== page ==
On Sept. 20, the Eastern District of California ruled in the case of U.S. v. Sterling Centrecorp Inc., Case No. 2:08-cv-02556-MCE-JFM (E.D. Cal. Sept. 20, 2016) that the government’s forcible closure of a California gold mine during World War II did not make the government liable as an “operator” under CERCLA. The court’s opinion demonstrates the required showing that a party must make before establishing “operator” liability under CERCLA.

The case involved the former Lava Cap Mine in Nevada County, Calif., which was designated as a Superfund site by the United States and the California Department of Toxic Substances (collectively, the “government”) because of elevated arsenic levels from tailings and waste materials generated by mine operations. One of the defendants, Sterling Centrecorp Inc. (“Sterling”), was the successor by de facto merger of a former owner of the Lava Cap Mine and was thus found liable under CERCLA for the government’s removal and remediation costs. At the damages phase of the case, Sterling and the government filed competing motions for summary judgment regarding whether the government’s forcible closure of the mine during WWII made the government an “operator” of the mine under CERCLA.

The closure order (“Order L-208”) had been issued by the War Production Board, a government entity created in 1941 to assist with converting America’s civilian industry to wartime production. The War Production Board gave priority to copper mining, which had useful military implications, and labeled gold mines (such as the Lava Cap Mine) as “nonessential” for purposes of WWII. As such, Order L-208 prohibited owners of “nonessential” mines like the Lava Cap Mine from taking any action to “acquire, consume, or use any material, facility, or equipment to break any new ore or to proceed with any development work or any new operations in or about such mine” and also prohibited owners from removing “any ore or waste from such mine, either above or below ground, or [from] conduct[ing] any other operations in or about such mine, except to the minimum amount necessary to maintain its buildings, machinery, and equipment in repair, and its access and development workings safe and accessible.”

In response to Order L-208, the Lava Cap Mine was shut down in 1943 and did not re-open until 1952 (even though the government revoked Order L-208 in 1945). Even after the mine was reopened, the owners took no action at the site for decades. Beginning in the 1970s, a series of waste releases occurred and historical contamination was discovered, eventually culminating in an EPA removal action in 1997 and the designation of the Lava Cap Mine as a Superfund site in 1999. In all, the EPA and the California Department of Toxic Substances Control alleged that they collectively spent more than $33 million in response costs at the site.

Sterling argued that the government’s temporary shutdown of the Lava Cap Mine between 1943 and 1945 prevented Sterling’s predecessor from properly securing mine tailings and amounted to exclusive government operation and control over the mine, thus giving rise to “operator” liability under CERCLA. The court disagreed, noting that:

[T]he Board never had any presence at the mine and neither constructed any facilities or built any roadways to facilitate access to mining operations. Nor did the Board have any role in managing [Sterling’s predecessor], direct any aspect of the company affairs, provide raw materials, dictate production, or regulate profits at the time. It was [Sterling’s predecessor] alone that generated mining waste, including tailings, and determined how and where that waste should be disposed. It was [Sterling’s predecessor] and not the government who designed and constructed the disposal system such that tailings were discharged […].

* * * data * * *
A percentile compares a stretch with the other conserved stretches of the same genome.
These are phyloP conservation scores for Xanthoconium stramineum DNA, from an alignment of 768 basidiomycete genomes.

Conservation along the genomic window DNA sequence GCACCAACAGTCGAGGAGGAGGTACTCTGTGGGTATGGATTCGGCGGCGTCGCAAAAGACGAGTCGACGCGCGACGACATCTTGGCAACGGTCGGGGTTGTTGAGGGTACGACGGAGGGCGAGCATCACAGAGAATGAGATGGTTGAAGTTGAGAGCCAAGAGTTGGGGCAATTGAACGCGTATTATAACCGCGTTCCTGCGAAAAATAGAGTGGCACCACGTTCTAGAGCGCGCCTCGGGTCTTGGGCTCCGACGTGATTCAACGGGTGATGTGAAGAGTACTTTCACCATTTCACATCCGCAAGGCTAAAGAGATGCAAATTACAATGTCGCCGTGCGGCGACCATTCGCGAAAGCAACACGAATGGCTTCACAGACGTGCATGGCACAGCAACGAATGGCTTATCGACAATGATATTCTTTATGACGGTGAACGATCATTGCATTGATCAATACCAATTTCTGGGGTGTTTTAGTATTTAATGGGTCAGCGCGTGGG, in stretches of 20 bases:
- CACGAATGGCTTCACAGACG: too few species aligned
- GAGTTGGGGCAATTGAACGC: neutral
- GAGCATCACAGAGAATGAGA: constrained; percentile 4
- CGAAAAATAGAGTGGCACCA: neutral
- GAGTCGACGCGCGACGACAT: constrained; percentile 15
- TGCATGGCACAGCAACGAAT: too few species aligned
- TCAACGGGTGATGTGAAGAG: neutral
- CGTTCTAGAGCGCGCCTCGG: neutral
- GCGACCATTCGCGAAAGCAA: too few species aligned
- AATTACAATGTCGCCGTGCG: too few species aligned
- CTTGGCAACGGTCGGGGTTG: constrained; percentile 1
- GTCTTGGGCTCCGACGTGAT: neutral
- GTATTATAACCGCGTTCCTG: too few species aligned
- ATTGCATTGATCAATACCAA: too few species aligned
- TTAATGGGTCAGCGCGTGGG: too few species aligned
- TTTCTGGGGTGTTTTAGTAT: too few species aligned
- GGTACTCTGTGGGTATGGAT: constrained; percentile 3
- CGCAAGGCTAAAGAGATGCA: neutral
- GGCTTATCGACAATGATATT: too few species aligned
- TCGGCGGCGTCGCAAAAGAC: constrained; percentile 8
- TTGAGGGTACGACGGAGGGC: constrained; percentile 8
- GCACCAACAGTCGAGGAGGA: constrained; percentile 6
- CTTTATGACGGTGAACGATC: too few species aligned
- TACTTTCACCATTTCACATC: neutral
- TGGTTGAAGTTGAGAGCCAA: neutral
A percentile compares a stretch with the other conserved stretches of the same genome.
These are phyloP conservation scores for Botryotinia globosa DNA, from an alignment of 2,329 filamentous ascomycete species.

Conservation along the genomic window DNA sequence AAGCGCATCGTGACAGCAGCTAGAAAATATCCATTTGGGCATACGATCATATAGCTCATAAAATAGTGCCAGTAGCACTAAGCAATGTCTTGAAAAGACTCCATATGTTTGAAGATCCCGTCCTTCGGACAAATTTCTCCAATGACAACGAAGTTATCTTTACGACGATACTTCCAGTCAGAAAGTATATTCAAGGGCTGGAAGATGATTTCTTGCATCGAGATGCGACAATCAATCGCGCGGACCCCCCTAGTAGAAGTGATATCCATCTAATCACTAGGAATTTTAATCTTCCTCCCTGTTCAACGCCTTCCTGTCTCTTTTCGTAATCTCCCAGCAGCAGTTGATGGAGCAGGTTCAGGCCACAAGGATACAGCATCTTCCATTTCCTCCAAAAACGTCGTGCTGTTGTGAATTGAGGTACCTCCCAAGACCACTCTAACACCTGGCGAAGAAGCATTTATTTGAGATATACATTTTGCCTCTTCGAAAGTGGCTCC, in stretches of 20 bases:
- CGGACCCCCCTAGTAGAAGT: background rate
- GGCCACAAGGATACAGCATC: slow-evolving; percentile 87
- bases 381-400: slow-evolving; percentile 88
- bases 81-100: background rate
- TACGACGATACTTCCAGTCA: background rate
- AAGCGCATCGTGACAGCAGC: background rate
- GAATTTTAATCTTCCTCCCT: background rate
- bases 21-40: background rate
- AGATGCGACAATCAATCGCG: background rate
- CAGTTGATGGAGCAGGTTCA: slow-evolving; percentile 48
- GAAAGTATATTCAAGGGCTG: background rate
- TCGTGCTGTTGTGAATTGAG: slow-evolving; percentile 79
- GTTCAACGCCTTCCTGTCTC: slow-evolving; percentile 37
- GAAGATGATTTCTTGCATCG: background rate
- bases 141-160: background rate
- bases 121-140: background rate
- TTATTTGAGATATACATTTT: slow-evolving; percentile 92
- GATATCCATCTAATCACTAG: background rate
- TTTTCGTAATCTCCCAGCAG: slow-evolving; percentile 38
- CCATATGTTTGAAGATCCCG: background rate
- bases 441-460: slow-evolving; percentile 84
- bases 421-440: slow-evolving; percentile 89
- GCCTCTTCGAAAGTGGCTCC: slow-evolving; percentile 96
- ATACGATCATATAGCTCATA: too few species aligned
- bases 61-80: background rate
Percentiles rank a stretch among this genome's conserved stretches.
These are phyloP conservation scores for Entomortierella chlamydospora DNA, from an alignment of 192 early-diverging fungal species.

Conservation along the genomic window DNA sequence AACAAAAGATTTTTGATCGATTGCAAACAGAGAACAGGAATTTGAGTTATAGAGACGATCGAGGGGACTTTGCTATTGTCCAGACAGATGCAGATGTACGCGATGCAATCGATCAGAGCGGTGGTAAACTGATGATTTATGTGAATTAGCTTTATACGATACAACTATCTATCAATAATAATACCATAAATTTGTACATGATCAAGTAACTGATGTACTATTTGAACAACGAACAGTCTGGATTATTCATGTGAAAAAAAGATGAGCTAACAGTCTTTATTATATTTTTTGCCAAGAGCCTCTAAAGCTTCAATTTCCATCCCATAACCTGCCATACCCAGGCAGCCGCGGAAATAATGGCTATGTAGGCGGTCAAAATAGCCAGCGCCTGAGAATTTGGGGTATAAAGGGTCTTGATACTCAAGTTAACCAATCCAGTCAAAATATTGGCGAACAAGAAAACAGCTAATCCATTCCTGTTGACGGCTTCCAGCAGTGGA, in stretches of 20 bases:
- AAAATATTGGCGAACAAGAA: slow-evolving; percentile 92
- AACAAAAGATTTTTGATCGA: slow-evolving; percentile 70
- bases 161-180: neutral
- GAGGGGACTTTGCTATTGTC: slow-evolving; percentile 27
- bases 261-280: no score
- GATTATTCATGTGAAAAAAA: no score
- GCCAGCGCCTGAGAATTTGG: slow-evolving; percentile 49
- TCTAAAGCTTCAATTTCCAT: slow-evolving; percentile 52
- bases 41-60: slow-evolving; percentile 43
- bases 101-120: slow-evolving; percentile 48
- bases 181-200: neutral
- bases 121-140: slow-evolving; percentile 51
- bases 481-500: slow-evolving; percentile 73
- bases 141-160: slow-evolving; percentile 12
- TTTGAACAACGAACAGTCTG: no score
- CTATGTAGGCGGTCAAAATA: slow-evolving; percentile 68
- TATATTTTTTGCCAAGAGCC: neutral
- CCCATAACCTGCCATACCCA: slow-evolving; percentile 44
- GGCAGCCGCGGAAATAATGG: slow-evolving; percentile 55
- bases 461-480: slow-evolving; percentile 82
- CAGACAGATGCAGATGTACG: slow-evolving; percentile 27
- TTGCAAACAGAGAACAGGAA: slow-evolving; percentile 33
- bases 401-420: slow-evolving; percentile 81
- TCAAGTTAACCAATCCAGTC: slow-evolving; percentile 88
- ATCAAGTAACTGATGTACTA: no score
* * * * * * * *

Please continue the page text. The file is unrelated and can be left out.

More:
The court further noted that 9th Circuit precedent made it clear that CERCLA “operator” liability requires active management of the enterprise and/or decision-making authority over the facility’s waste disposal operations. The court contrasted the Sterling case with the 1995 Eastern District of California case of U.S. v. Iron Mountain Mines, Inc., in which:

[T]he government did more than simply prohibit gold mining at the site as not essential to the war effort. It established a Premium Price Plan as an incentive for the production of copper and zinc, secured an agreement from [the mine owner] to sell its entire copper and zinc output to the government and controlled marketing and pricing of the ore produced at the mine. [And the government was also alleged to have been] involved in the activities of the mine in numerous respects, including hiring workers, building access roads, facilitating shipments, and paying for equipment needed to expand ore exploration.

Despite such heightened allegations of government control over mine operations, the court in Iron Mountain Mines still refused to find the government liable as an “operator” because it was not involved in the day-to-day management of the mine and did not have any control over the waste disposal decisions at the mine. As such, the court in Sterling refused to find the government liable as an “operator” and granted the government’s motion for summary judgment (and denied Sterling’s motion).

The Sterling case illustrates the types of factors a court will review when determining “operator” liability under CERCLA. The court’s opinion is notable for refusing to find “operator” liability based on the exercise of broad, facility-wide powers (such as ordering the shut-down of a facility) and instead requiring a particularized showing that the alleged “operator” was involved in the day-to-day functions of the facility and/or had direct control over the waste disposal decisions at the facility.

You can access a full copy of the Sterling opinion here.